Explain Better

April 26, 2010 at 12:54 am (Uncategorized)

Ok, so I’m big on reflection. I mean, this blog is a kind of school-mandated reflection, but I’m naturally bent towards it anyway. In fact, I’m probably too introspective, pensive, critical. Someone once said that our strengths become our weaknesses. This is so true. Thinking and reflecting are good, brooding and mulling without end are bad. I try to strike a balance between these subtely distinct traits when it comes to my teaching. After all, the unexamined lesson is not worth teaching. But I also need to avoid getting too down when things don’t go well.

Last week I had some frustration with how part of a lesson went. But by writing this blog, I’m attempting to spin some “thought-judo”–meaning, instead of getting bogged down in the failures, push that energy towards constructive reflection.

I broke the class into groups and assigned them different topics to research. They were to become experts and then present the information to the class. I gave the students their topics as well as five questions to focus on. However, I was apparently vauge about the standards I expected for the presentations. I said something like “I’m looking for a very high quality” or “you all must be the experts on your topic and it must show through your presentation.”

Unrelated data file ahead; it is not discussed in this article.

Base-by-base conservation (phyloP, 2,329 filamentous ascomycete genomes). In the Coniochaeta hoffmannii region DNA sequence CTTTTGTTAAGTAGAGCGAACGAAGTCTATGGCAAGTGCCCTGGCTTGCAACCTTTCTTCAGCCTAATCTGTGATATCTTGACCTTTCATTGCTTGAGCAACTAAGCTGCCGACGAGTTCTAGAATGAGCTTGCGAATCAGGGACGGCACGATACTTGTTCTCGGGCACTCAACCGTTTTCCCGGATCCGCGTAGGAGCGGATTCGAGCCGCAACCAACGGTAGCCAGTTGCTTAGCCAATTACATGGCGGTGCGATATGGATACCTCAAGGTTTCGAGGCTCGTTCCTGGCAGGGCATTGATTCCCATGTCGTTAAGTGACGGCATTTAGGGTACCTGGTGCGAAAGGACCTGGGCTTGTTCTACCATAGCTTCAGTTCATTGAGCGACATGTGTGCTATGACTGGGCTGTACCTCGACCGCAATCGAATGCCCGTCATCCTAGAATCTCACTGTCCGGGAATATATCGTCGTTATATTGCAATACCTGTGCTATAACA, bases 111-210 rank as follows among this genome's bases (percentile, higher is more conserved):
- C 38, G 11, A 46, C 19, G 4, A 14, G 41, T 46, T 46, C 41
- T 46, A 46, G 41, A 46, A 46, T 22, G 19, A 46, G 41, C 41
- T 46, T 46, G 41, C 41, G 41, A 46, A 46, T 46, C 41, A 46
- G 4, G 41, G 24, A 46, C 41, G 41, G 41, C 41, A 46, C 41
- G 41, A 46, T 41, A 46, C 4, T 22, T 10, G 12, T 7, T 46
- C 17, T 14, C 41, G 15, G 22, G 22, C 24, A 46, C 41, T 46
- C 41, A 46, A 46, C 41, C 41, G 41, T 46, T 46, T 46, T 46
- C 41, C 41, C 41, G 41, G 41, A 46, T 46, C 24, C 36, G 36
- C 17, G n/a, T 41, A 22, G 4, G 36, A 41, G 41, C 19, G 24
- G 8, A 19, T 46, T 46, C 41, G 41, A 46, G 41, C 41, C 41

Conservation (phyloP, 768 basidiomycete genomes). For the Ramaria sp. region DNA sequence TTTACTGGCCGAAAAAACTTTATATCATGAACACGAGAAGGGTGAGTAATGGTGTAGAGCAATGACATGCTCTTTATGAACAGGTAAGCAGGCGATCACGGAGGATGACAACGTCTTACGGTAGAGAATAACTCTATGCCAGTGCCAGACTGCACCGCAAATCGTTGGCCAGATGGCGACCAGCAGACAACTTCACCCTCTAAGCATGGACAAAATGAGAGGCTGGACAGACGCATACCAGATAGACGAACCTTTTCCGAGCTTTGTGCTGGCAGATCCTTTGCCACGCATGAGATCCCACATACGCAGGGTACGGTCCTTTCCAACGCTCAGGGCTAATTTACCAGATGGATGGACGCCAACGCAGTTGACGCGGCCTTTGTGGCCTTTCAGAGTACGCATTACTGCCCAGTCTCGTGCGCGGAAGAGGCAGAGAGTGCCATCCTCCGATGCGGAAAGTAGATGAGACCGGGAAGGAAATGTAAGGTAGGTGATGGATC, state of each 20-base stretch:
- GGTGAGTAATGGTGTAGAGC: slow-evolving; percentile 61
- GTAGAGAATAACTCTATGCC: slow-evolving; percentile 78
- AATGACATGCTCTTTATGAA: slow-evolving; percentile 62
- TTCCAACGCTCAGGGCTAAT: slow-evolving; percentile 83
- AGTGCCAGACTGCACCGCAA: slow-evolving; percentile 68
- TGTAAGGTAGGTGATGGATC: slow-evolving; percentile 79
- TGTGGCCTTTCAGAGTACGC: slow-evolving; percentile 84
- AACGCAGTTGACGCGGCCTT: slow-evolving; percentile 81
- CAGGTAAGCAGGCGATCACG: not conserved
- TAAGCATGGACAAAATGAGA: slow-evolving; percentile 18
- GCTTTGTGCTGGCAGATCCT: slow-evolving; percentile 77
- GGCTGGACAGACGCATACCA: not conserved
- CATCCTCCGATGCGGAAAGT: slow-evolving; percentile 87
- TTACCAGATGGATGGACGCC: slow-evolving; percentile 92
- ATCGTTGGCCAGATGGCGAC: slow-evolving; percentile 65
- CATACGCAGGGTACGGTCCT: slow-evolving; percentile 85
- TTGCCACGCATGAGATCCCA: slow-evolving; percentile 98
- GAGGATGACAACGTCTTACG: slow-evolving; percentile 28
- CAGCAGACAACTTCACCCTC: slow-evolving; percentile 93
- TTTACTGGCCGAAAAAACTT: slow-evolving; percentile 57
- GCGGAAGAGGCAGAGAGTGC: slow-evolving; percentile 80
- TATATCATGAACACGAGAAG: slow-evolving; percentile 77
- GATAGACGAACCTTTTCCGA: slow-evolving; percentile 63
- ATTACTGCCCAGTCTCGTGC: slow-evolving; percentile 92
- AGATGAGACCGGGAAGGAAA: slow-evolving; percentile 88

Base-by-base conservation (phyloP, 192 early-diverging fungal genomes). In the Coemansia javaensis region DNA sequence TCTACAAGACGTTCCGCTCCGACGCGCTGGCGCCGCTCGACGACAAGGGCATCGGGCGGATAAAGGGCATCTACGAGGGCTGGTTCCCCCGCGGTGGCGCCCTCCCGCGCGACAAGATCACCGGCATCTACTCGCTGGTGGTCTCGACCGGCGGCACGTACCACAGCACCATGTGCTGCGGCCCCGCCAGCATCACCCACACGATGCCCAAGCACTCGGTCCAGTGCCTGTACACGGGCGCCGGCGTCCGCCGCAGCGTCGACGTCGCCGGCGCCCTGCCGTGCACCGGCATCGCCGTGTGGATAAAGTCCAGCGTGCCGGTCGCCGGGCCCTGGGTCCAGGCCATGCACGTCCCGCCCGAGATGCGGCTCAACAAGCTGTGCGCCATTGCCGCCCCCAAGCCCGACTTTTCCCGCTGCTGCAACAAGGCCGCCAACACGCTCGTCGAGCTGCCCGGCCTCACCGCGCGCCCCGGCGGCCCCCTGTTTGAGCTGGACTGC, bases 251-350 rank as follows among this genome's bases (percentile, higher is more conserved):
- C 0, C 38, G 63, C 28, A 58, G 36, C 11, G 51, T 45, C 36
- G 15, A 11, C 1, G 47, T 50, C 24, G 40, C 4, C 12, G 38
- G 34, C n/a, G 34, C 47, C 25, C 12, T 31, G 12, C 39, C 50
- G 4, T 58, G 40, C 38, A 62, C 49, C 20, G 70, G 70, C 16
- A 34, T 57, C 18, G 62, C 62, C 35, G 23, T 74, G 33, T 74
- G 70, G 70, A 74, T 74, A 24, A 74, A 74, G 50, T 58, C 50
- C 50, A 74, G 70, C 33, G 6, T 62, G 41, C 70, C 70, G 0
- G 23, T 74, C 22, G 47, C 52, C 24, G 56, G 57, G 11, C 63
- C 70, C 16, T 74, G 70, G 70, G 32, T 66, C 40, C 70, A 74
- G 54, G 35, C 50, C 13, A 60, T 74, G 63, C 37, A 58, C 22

Many of the presentations, however, were weaker than what I was looking for. I’m beginning to realize that me saying that I want a strong product isn’t enough. That’s a little tough for me to swallow because I know the students know the difference between a weak presentation and a strong one. But I think, because my expectations were general rather than specific, there was a tendancy to slip toward the lowest common denominator.

How to combat this in the future? Well, two things, probably. For one, I may want to make presentations something that occur somewhat frequently, and if so, I should be a little bit harsh on the first assignment. For two, I need to give out rubrics with very specific expectations. Especially for the first few times the students do presentations, detailed rubrics seem to be a must.


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